Staff Picks: Our All-Time Favorite Tents

MSR has been making tents since 1973 when the MSR Mountain Tent debuted as a rugged mountaineering shelter able to withstand any abuse the alpine inflicted. Though our tents have evolved since then, our design principles have not. As a shelter, a tent is a very personal thing. And many people, from hardcore climbers to weekend warriors, feel a particular attachment to their wilderness home-away-from-home. We asked several employees around the office which tent, old or new, they rely on for everything from kayak tours to extended backpacking trips.

Diane Levy, lead of Customer Service, Warranty & Repairs: Superfusion 3

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Photo by: Diane Leavy

My favorite MSR tent is the Superfusion 3, which was made from 2005-2007. It was the last phase in the evolution of a model that began as the Moss Deltoid. It’s a versatile 3-4 season convertible tent that offers plenty of living space for 2, and comfortable quarters for 3. I have been using a Superfusion 3 for my sea kayak trips for the past 10 years, and wish that MSR would revive this model, (the hooped vestibule is one of the nicest features one can have on any tent!).

My trusty Superfusion 3 will be coming along with us this September for a two-week paddle trip to the west coast of Vancouver Island… Can’t wait!

Dale Karacostas, Brand Manager: Twin Sister and AC Bivy

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Photo By Dale Karacostas

They have an exceptionally light weight for being such strong shelters. With both the AC Bivy and the Twin Sister, I can weather any storm or pitch them high for great views and fantastic ventilation under shade. For versatility and weatherproofness at a low weight, you can’t beat them. My favorite place to pitch this set up is on Mt. Challenger in the Picket Range, North Cascades, Washington.

Jennifer Curto, Marketing Coordinator: Hubba Hubba NX

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Photo by Kaitlin Bailey

The newly redesigned Hubba Hubba is easy to set up, and has the perfect balance of comfort and space, with lightweight packability. My favorite trip with this tent was to Snowy Lakes which is along the final stretch of the PCT in the North Cascades, Wash. That night we got to experience some insane lightning and thunderstorms, which made for some unreal sunsets both nights.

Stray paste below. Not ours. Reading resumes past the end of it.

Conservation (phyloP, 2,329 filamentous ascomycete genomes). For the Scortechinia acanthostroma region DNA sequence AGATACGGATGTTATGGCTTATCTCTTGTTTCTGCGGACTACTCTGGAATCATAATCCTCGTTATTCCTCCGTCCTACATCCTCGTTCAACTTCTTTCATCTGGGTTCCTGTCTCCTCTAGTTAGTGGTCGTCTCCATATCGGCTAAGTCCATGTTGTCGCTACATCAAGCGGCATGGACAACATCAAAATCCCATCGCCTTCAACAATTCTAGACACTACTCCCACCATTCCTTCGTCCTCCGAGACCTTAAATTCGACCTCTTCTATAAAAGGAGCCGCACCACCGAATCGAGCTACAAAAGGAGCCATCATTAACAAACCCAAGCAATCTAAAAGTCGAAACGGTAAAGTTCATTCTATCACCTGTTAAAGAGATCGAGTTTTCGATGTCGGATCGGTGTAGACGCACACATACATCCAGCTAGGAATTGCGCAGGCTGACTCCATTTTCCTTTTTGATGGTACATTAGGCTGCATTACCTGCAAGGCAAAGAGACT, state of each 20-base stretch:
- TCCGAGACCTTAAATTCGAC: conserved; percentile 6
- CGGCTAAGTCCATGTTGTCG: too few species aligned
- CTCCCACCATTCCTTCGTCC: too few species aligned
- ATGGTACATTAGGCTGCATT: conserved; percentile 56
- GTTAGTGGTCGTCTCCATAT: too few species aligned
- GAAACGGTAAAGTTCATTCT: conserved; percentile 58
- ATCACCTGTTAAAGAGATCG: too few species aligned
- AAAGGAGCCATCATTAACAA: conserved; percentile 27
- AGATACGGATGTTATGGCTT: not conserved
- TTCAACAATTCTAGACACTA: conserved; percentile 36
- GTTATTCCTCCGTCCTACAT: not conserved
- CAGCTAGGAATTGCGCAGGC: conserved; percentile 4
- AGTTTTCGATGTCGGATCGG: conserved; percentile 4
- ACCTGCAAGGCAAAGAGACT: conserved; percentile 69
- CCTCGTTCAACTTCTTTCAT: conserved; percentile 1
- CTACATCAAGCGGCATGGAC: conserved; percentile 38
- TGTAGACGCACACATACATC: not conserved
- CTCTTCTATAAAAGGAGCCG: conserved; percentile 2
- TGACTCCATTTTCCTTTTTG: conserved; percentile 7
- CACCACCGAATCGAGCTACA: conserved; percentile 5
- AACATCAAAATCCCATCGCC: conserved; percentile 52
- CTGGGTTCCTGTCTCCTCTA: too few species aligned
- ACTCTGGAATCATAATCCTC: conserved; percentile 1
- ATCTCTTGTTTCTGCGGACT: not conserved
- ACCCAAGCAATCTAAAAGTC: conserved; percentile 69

Adrienne Schofhauser, Copywriter: Hoop

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Maybe it’s the discreet green rainfly that blends into the natural surroundings, or the tent’s simple reliability, but I love the Hoop for 3-5 day backpacking trips. It’s been my incredible room-with-a-view from Washington to British Columbia. It’s got just enough room for two plus a dog curled up at our feet, and it fits easily in backcountry sites. I love how easy it is to set up—perfect when you’re exhausted after a long day hiking. Split between two people, its weight is totally manageable. This past summer we spent the Fourth of July on the North Fork Trail in the Entiats in central Washington. After a steep 13-mile day, we couldn’t find a good swath of earth on which to pitch a tent, and no views. (I like views with my morning coffee.) But as we climbed higher, the trees thinned, and suddenly we were standing on a rocky outcropping overlooking an incredible valley with endless rolling mountains and a crisp pastel sky. I love that feeling when you look out, breathe deeply and think to yourself: Yep, this spot’ll do.

Kaitlin Bailey, Marketing Manager: Mutha Hubba NX

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This tent is great for backpacking adventures with friends. It’s easy to split the weight up between the poles, tent and fly and for a 3-person tent packs down surprisingly small. When you maximize the space and sleep with 3 people, it’s nice to have the 2 doors so that if you’re the lucky middle sleeper you only have to crawl over one of your friends.

I tend to be a cold sleeper as well, so it’s nice to keep all the body heat in one tent rather than each of us sleeping in our own. Additionally, if you’re traveling with a dog this tent is pretty nice to have room for two people, gear and the pooch.

Last summer 3 of us from MSR took a long weekend out into the North Cascades to Wing Lake. We spent two nights in the backcountry and used the Mutha Hubba as our basecamp while we did some day hiking and scrambling up Black Peak. We were treated to all the North Cascades had to offer with sunny blue skies, hail storms, lightning, thunder and windstorms. Through it all, the tent held up well and kept us dry. From the North Cascades to the CO Front Range, this tent has endured boiling water spills, night squirrel attacks and enjoyed many nights posing for timelapses.